I was a little concerned when I woke up to raging winds on the day of Clifford’s debut at Borders Books. It was blowing so hard that some of the young trees were bending over and the rain was flying sideways. The forecast called for 40 mph winds all day, along with temperatures dropping to 40 degrees.
I called Jon Sheldon, my friend who had volunteered to bring his truck, hitch up Wheelzebub and haul Clifford to Brighton for the show. Jon had a prior engagement later that morning. “I don’t want to put Clifford through this,” I said. “You go ahead and go to your other thing, and we can wait and see if the weather clears.”
Over the course of the morning I discussed weather et al with Clifford’s publicity consultant, Ken Scarnegie and we decided to cancel the event. We knew that no press would show up and probably not much public either. Besides, we wouldn’t be able to set up the tent in this wind. I knew the layout of the Borders store and couldn’t think of a spot that would be dry and safe for Clifford to sign books. We asked, but even though Clifford is basically housebroken, they were not going to let him inside the store.
Several minutes after the decision was reached, I got a call back from Ken. “We have another problem here,” he said. “The Borders manager just told me they have corporate people coming.”
“You know what? I’m going over there. I’m going to just see what the weather is like in Brighton and get an idea of the situation.”
My friend Vickie Sheathelm showed up from Roscommon about that time and we drove to Brighton together. We were greeted by a very enthusiastic Borders staff. They had a table set up with fifty or so books on it. I placed Clifford’s painting on an easel behind the table and sat down to do the signing by myself.
The local store manager, Dan, came out and introduced himself and said, “We can have Clifford back in the loading dock. It’s protected from the wind.”
He walked me back behind the store and showed me the enormous three-sided loading dock with high brick walls. I really wanted Clifford to be there. I decided if worse came to worst, this would work.
I called Ken. “You know what? We’re going to do this. When you get here, we’ll take your truck and go get Clifford.”
Ken arrived and we drove back to the farm in Gregory and hauled Wheelzebub with a big white truck that has, “K9 Classic” on the sides of it.
I showed him the loading dock and Ken said, “No. We didn’t go through all this to have Clifford behind the store. Does Vickie know Clifford well enough to unload and handle him while you go inside and sign books?”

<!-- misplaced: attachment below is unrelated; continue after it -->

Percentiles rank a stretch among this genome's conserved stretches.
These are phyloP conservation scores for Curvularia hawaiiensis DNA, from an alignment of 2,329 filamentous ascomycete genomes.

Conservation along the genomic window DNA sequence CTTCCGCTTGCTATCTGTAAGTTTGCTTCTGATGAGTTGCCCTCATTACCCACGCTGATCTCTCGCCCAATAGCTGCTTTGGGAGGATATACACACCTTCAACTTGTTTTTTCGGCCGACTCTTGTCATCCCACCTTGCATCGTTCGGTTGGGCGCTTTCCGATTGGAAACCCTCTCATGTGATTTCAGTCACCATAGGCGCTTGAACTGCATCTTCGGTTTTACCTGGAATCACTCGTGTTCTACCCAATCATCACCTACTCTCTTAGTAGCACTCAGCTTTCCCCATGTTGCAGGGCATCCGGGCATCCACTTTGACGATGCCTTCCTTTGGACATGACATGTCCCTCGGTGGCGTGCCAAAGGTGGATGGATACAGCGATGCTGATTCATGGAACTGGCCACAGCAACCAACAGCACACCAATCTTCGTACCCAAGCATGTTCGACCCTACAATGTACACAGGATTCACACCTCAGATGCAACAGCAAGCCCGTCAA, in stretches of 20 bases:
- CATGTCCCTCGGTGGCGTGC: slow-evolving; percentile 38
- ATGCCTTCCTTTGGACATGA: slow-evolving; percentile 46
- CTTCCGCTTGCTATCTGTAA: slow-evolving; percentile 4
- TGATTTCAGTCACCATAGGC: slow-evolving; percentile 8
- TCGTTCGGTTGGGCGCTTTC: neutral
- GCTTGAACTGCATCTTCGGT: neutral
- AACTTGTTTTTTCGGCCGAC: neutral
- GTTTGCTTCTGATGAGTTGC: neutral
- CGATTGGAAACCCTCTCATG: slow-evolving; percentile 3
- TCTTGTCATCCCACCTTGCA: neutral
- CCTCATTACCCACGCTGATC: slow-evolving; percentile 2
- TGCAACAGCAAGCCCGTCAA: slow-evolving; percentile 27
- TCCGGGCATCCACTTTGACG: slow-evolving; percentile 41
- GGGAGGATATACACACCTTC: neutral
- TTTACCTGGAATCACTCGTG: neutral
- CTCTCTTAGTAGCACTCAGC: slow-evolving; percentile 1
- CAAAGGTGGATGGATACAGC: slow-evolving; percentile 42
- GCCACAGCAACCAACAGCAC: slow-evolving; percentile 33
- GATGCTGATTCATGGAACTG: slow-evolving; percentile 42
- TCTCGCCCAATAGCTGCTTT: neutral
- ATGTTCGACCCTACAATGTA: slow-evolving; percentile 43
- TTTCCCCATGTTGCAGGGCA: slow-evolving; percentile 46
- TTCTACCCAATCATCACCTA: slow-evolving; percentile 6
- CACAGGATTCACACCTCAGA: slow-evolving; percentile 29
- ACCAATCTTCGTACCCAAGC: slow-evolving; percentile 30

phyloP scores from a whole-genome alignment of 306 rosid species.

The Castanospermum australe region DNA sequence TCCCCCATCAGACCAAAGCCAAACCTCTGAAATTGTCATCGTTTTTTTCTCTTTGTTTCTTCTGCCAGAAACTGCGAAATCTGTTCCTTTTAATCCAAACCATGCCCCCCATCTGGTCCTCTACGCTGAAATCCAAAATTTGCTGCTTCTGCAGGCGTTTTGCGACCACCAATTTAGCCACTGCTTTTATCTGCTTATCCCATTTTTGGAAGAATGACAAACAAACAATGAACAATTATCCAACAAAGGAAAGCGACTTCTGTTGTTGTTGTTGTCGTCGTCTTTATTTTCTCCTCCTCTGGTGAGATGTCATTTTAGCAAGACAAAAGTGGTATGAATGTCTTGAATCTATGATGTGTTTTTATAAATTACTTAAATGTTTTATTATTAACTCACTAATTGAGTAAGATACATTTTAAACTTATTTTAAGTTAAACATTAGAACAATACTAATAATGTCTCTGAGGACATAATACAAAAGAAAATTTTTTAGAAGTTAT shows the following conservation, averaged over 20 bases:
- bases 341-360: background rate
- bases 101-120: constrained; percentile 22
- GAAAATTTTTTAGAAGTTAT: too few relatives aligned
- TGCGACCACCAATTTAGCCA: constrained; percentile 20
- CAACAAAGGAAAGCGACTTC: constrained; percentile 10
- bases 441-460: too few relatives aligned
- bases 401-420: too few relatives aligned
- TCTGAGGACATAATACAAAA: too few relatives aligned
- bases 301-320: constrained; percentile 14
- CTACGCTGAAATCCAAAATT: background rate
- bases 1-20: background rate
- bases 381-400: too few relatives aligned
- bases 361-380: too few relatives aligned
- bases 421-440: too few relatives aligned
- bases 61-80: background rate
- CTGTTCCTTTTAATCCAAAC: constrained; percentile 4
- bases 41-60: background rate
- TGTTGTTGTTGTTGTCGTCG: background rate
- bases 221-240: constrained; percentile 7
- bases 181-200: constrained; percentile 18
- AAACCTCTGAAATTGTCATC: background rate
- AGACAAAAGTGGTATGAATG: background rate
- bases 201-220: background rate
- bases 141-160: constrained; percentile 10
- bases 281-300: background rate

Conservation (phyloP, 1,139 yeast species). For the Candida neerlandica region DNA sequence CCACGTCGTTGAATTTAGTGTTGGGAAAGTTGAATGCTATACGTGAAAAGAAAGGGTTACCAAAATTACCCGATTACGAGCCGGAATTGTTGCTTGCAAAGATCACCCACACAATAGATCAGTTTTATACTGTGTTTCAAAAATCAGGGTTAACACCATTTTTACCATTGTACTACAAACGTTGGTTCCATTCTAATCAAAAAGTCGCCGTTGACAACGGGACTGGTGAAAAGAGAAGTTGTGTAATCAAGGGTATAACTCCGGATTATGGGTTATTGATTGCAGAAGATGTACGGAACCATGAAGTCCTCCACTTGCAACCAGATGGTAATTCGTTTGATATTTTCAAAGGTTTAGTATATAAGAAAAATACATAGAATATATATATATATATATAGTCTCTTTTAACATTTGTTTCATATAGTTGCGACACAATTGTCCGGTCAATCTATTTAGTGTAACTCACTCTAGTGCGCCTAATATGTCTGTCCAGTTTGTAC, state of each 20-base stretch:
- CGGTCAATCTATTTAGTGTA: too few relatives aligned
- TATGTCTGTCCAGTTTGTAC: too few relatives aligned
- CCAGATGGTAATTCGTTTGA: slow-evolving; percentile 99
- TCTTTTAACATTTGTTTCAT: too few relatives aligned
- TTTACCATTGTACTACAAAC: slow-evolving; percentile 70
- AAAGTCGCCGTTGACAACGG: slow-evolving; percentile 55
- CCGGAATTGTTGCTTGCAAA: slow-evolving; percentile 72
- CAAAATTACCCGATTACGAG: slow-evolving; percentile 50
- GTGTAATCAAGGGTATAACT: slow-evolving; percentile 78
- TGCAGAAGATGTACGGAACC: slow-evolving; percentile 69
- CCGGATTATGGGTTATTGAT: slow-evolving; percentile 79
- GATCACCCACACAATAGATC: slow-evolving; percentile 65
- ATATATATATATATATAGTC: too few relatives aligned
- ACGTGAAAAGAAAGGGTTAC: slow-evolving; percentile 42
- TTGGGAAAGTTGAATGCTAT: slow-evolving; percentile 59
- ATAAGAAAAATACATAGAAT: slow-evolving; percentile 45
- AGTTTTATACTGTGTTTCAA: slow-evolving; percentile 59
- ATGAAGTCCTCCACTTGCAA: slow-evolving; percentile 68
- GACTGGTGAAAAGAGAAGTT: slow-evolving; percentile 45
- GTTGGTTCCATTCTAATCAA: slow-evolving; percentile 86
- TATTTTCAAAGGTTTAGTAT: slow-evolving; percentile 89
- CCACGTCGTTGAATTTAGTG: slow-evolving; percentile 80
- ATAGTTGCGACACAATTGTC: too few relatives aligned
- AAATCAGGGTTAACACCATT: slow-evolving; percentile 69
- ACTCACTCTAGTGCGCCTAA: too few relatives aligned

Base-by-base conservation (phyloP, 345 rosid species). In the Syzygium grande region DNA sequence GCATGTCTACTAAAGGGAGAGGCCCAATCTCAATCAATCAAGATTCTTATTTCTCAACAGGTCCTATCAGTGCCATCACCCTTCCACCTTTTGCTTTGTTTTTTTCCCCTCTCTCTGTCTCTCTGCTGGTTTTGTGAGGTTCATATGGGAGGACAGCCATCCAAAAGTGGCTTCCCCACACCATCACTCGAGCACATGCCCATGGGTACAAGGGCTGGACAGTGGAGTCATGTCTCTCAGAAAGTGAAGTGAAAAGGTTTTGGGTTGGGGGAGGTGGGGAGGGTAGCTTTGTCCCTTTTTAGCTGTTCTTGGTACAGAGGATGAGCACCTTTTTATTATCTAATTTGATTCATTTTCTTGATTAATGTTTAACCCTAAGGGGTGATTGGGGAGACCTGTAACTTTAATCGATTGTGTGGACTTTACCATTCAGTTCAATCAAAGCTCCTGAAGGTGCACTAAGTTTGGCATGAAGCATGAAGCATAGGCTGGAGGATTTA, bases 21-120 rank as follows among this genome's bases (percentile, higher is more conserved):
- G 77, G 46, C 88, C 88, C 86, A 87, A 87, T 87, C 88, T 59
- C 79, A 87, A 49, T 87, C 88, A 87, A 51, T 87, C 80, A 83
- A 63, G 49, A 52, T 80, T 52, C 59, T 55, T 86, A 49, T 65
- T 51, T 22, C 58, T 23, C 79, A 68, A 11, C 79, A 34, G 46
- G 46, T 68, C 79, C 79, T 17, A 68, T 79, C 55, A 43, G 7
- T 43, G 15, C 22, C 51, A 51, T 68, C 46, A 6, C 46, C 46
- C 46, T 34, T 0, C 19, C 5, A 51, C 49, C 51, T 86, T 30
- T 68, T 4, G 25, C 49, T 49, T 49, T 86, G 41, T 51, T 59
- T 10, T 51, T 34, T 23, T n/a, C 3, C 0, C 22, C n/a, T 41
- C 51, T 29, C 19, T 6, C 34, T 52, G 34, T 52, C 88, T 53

“She does, but I have to stay with Clifford,” I said.
I unloaded Cliffy and we walked right up to the front door of Borders and we stayed there all afternoon. It was cold, but there was a small lee from the wind there. People came. They had heard my radio interview the day before, or, they happened to be driving by and spotted a horse, and stopped to look.
His book signing efforts were sporadic events. He managed to get paint all over his nose, and all over me, but he was more interested in checking out the people who showed up, especially the little kids, and looking at himself in the window.
I didn’t recognize the corporate manager of Borders, who stood watching the proceedings for a long time, while Clifford did his tricks and greeted people and made them laugh.
“I can’t get over how calm he is,” he told Ken, later. “Nothing scares him. And the bond between him and his owner is so obvious. This is amazing.”
I answered questions about Clifford all that day, and told them that this is the trademark of the Morgan horse; their gregarious nature, their acceptance and curiosity in new situations.
I said to Ken, “Do you understand now why I have to stay with Clifford?”
“Oh yes,” he said. “Absolutely.”
Borders sold a stack of books that day; I am not sure how many exactly. We had offered to buy back the remaining few, but they said no, they were keeping them! By the end of the afternoon, it was settled. Clifford’s new job is to sell books. We’re going on tour.